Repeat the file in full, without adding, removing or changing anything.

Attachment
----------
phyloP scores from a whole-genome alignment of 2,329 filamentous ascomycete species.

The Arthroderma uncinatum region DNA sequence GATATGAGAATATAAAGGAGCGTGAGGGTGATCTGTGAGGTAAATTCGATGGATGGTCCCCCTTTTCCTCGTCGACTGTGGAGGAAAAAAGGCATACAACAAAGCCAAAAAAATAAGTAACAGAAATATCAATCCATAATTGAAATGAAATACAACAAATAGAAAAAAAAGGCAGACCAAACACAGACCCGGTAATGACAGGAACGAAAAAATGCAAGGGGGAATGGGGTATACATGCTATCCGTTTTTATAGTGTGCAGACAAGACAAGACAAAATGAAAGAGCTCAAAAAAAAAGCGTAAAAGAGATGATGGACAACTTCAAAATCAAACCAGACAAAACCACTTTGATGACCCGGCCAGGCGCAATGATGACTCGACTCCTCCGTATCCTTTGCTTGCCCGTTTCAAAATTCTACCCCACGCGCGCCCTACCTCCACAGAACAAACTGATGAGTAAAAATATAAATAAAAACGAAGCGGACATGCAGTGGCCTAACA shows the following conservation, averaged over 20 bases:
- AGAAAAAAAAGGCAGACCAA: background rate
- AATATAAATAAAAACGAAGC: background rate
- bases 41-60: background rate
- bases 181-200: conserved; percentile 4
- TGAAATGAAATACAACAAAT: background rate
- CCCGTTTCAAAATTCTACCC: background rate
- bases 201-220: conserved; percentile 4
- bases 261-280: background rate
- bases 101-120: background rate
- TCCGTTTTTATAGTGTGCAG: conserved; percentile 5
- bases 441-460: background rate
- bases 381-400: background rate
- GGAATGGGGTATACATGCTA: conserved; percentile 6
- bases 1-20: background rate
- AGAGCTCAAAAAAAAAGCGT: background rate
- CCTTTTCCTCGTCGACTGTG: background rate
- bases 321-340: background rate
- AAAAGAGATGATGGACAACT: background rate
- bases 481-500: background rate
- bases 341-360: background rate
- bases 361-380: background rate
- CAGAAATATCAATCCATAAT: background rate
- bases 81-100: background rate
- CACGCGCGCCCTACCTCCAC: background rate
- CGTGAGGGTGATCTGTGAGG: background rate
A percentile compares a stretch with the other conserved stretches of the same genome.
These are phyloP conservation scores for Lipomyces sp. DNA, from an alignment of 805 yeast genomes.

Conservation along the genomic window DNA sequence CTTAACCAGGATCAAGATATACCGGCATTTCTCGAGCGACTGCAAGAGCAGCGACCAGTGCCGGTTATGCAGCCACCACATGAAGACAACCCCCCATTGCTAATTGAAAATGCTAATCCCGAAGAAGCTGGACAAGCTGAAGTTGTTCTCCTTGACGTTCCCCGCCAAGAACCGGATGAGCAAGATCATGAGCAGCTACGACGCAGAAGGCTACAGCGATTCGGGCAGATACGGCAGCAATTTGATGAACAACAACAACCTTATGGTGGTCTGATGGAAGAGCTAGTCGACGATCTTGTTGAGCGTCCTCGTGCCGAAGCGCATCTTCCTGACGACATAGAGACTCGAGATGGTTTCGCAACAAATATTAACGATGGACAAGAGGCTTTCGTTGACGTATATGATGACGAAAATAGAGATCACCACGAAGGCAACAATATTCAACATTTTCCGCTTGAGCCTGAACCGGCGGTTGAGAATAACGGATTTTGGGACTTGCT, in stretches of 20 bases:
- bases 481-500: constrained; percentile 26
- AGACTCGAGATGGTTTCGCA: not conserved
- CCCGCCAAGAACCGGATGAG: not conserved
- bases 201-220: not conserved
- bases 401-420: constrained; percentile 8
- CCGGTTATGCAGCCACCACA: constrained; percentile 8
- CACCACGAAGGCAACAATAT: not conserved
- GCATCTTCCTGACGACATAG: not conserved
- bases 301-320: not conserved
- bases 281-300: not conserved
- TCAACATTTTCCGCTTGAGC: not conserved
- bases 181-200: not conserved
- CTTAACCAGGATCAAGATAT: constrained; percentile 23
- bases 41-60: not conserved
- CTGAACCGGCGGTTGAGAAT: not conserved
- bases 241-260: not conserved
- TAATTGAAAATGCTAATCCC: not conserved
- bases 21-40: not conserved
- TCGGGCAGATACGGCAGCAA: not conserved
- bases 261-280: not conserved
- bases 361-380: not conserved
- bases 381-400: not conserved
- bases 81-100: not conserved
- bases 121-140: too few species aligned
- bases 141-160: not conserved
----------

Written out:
phyloP scores from a whole-genome alignment of 2,329 filamentous ascomycete species.

The Arthroderma uncinatum region DNA sequence GATATGAGAATATAAAGGAGCGTGAGGGTGATCTGTGAGGTAAATTCGATGGATGGTCCCCCTTTTCCTCGTCGACTGTGGAGGAAAAAAGGCATACAACAAAGCCAAAAAAATAAGTAACAGAAATATCAATCCATAATTGAAATGAAATACAACAAATAGAAAAAAAAGGCAGACCAAACACAGACCCGGTAATGACAGGAACGAAAAAATGCAAGGGGGAATGGGGTATACATGCTATCCGTTTTTATAGTGTGCAGACAAGACAAGACAAAATGAAAGAGCTCAAAAAAAAAGCGTAAAAGAGATGATGGACAACTTCAAAATCAAACCAGACAAAACCACTTTGATGACCCGGCCAGGCGCAATGATGACTCGACTCCTCCGTATCCTTTGCTTGCCCGTTTCAAAATTCTACCCCACGCGCGCCCTACCTCCACAGAACAAACTGATGAGTAAAAATATAAATAAAAACGAAGCGGACATGCAGTGGCCTAACA shows the following conservation, averaged over 20 bases:
- AGAAAAAAAAGGCAGACCAA: background rate
- AATATAAATAAAAACGAAGC: background rate
- bases 41-60: background rate
- bases 181-200: conserved; percentile 4
- TGAAATGAAATACAACAAAT: background rate
- CCCGTTTCAAAATTCTACCC: background rate
- bases 201-220: conserved; percentile 4
- bases 261-280: background rate
- bases 101-120: background rate
- TCCGTTTTTATAGTGTGCAG: conserved; percentile 5
- bases 441-460: background rate
- bases 381-400: background rate
- GGAATGGGGTATACATGCTA: conserved; percentile 6
- bases 1-20: background rate
- AGAGCTCAAAAAAAAAGCGT: background rate
- CCTTTTCCTCGTCGACTGTG: background rate
- bases 321-340: background rate
- AAAAGAGATGATGGACAACT: background rate
- bases 481-500: background rate
- bases 341-360: background rate
- bases 361-380: background rate
- CAGAAATATCAATCCATAAT: background rate
- bases 81-100: background rate
- CACGCGCGCCCTACCTCCAC: background rate
- CGTGAGGGTGATCTGTGAGG: background rate
A percentile compares a stretch with the other conserved stretches of the same genome.
These are phyloP conservation scores for Lipomyces sp. DNA, from an alignment of 805 yeast genomes.

Conservation along the genomic window DNA sequence CTTAACCAGGATCAAGATATACCGGCATTTCTCGAGCGACTGCAAGAGCAGCGACCAGTGCCGGTTATGCAGCCACCACATGAAGACAACCCCCCATTGCTAATTGAAAATGCTAATCCCGAAGAAGCTGGACAAGCTGAAGTTGTTCTCCTTGACGTTCCCCGCCAAGAACCGGATGAGCAAGATCATGAGCAGCTACGACGCAGAAGGCTACAGCGATTCGGGCAGATACGGCAGCAATTTGATGAACAACAACAACCTTATGGTGGTCTGATGGAAGAGCTAGTCGACGATCTTGTTGAGCGTCCTCGTGCCGAAGCGCATCTTCCTGACGACATAGAGACTCGAGATGGTTTCGCAACAAATATTAACGATGGACAAGAGGCTTTCGTTGACGTATATGATGACGAAAATAGAGATCACCACGAAGGCAACAATATTCAACATTTTCCGCTTGAGCCTGAACCGGCGGTTGAGAATAACGGATTTTGGGACTTGCT, in stretches of 20 bases:
- bases 481-500: constrained; percentile 26
- AGACTCGAGATGGTTTCGCA: not conserved
- CCCGCCAAGAACCGGATGAG: not conserved
- bases 201-220: not conserved
- bases 401-420: constrained; percentile 8
- CCGGTTATGCAGCCACCACA: constrained; percentile 8
- CACCACGAAGGCAACAATAT: not conserved
- GCATCTTCCTGACGACATAG: not conserved
- bases 301-320: not conserved
- bases 281-300: not conserved
- TCAACATTTTCCGCTTGAGC: not conserved
- bases 181-200: not conserved
- CTTAACCAGGATCAAGATAT: constrained; percentile 23
- bases 41-60: not conserved
- CTGAACCGGCGGTTGAGAAT: not conserved
- bases 241-260: not conserved
- TAATTGAAAATGCTAATCCC: not conserved
- bases 21-40: not conserved
- TCGGGCAGATACGGCAGCAA: not conserved
- bases 261-280: not conserved
- bases 361-380: not conserved
- bases 381-400: not conserved
- bases 81-100: not conserved
- bases 121-140: too few species aligned
- bases 141-160: not conserved